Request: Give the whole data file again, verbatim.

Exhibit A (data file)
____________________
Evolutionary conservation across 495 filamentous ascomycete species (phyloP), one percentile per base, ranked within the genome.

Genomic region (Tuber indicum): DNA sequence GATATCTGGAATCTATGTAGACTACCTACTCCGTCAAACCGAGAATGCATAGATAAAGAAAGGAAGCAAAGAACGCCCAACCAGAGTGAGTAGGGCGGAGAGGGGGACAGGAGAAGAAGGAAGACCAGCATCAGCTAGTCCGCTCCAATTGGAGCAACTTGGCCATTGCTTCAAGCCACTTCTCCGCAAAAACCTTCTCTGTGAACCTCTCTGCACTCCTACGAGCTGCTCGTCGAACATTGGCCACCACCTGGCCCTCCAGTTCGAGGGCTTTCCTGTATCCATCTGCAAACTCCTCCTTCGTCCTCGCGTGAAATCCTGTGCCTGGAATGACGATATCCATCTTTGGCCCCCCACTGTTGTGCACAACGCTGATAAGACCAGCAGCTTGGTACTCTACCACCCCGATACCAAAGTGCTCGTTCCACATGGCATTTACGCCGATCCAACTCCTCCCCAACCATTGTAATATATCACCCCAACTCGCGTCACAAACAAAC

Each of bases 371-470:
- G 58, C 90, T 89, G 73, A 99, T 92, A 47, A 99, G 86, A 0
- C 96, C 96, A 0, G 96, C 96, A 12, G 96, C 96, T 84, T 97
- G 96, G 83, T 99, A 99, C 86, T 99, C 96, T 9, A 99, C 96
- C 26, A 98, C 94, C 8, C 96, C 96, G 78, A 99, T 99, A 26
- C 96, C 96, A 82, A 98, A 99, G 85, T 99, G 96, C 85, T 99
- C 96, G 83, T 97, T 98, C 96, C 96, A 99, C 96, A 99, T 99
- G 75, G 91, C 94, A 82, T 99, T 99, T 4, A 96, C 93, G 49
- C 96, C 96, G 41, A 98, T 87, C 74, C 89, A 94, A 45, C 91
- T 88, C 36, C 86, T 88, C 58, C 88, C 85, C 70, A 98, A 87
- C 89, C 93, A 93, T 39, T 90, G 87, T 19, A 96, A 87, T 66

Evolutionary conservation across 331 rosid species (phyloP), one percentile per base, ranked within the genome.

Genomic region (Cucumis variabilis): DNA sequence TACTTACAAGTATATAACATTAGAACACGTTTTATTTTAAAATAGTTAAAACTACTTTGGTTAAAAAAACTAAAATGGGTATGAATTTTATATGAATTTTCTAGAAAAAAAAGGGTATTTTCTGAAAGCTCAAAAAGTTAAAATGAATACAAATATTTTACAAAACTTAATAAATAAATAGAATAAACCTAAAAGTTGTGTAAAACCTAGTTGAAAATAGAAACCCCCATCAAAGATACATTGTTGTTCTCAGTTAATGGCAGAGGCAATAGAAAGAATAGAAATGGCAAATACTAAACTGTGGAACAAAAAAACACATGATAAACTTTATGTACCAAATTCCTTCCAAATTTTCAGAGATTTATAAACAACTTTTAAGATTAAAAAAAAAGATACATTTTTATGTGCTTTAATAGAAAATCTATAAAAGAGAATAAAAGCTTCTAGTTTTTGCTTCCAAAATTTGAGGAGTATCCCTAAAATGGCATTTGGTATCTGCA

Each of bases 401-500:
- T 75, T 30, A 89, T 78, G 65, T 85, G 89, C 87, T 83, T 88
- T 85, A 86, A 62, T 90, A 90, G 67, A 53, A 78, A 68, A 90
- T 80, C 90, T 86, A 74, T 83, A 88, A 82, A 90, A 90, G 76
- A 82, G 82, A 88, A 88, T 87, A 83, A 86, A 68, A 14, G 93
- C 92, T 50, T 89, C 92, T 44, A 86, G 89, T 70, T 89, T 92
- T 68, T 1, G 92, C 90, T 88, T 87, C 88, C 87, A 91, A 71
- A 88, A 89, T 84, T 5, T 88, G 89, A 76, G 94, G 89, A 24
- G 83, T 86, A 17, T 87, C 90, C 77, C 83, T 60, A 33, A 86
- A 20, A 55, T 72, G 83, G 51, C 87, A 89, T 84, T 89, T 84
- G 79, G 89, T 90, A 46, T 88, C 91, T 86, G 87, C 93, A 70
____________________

Evolutionary conservation across 495 filamentous ascomycete species (phyloP), one percentile per base, ranked within the genome.

Genomic region (Tuber indicum): DNA sequence GATATCTGGAATCTATGTAGACTACCTACTCCGTCAAACCGAGAATGCATAGATAAAGAAAGGAAGCAAAGAACGCCCAACCAGAGTGAGTAGGGCGGAGAGGGGGACAGGAGAAGAAGGAAGACCAGCATCAGCTAGTCCGCTCCAATTGGAGCAACTTGGCCATTGCTTCAAGCCACTTCTCCGCAAAAACCTTCTCTGTGAACCTCTCTGCACTCCTACGAGCTGCTCGTCGAACATTGGCCACCACCTGGCCCTCCAGTTCGAGGGCTTTCCTGTATCCATCTGCAAACTCCTCCTTCGTCCTCGCGTGAAATCCTGTGCCTGGAATGACGATATCCATCTTTGGCCCCCCACTGTTGTGCACAACGCTGATAAGACCAGCAGCTTGGTACTCTACCACCCCGATACCAAAGTGCTCGTTCCACATGGCATTTACGCCGATCCAACTCCTCCCCAACCATTGTAATATATCACCCCAACTCGCGTCACAAACAAAC

Each of bases 371-470:
- G 58, C 90, T 89, G 73, A 99, T 92, A 47, A 99, G 86, A 0
- C 96, C 96, A 0, G 96, C 96, A 12, G 96, C 96, T 84, T 97
- G 96, G 83, T 99, A 99, C 86, T 99, C 96, T 9, A 99, C 96
- C 26, A 98, C 94, C 8, C 96, C 96, G 78, A 99, T 99, A 26
- C 96, C 96, A 82, A 98, A 99, G 85, T 99, G 96, C 85, T 99
- C 96, G 83, T 97, T 98, C 96, C 96, A 99, C 96, A 99, T 99
- G 75, G 91, C 94, A 82, T 99, T 99, T 4, A 96, C 93, G 49
- C 96, C 96, G 41, A 98, T 87, C 74, C 89, A 94, A 45, C 91
- T 88, C 36, C 86, T 88, C 58, C 88, C 85, C 70, A 98, A 87
- C 89, C 93, A 93, T 39, T 90, G 87, T 19, A 96, A 87, T 66

Evolutionary conservation across 331 rosid species (phyloP), one percentile per base, ranked within the genome.

Genomic region (Cucumis variabilis): DNA sequence TACTTACAAGTATATAACATTAGAACACGTTTTATTTTAAAATAGTTAAAACTACTTTGGTTAAAAAAACTAAAATGGGTATGAATTTTATATGAATTTTCTAGAAAAAAAAGGGTATTTTCTGAAAGCTCAAAAAGTTAAAATGAATACAAATATTTTACAAAACTTAATAAATAAATAGAATAAACCTAAAAGTTGTGTAAAACCTAGTTGAAAATAGAAACCCCCATCAAAGATACATTGTTGTTCTCAGTTAATGGCAGAGGCAATAGAAAGAATAGAAATGGCAAATACTAAACTGTGGAACAAAAAAACACATGATAAACTTTATGTACCAAATTCCTTCCAAATTTTCAGAGATTTATAAACAACTTTTAAGATTAAAAAAAAAGATACATTTTTATGTGCTTTAATAGAAAATCTATAAAAGAGAATAAAAGCTTCTAGTTTTTGCTTCCAAAATTTGAGGAGTATCCCTAAAATGGCATTTGGTATCTGCA

Each of bases 401-500:
- T 75, T 30, A 89, T 78, G 65, T 85, G 89, C 87, T 83, T 88
- T 85, A 86, A 62, T 90, A 90, G 67, A 53, A 78, A 68, A 90
- T 80, C 90, T 86, A 74, T 83, A 88, A 82, A 90, A 90, G 76
- A 82, G 82, A 88, A 88, T 87, A 83, A 86, A 68, A 14, G 93
- C 92, T 50, T 89, C 92, T 44, A 86, G 89, T 70, T 89, T 92
- T 68, T 1, G 92, C 90, T 88, T 87, C 88, C 87, A 91, A 71
- A 88, A 89, T 84, T 5, T 88, G 89, A 76, G 94, G 89, A 24
- G 83, T 86, A 17, T 87, C 90, C 77, C 83, T 60, A 33, A 86
- A 20, A 55, T 72, G 83, G 51, C 87, A 89, T 84, T 89, T 84
- G 79, G 89, T 90, A 46, T 88, C 91, T 86, G 87, C 93, A 70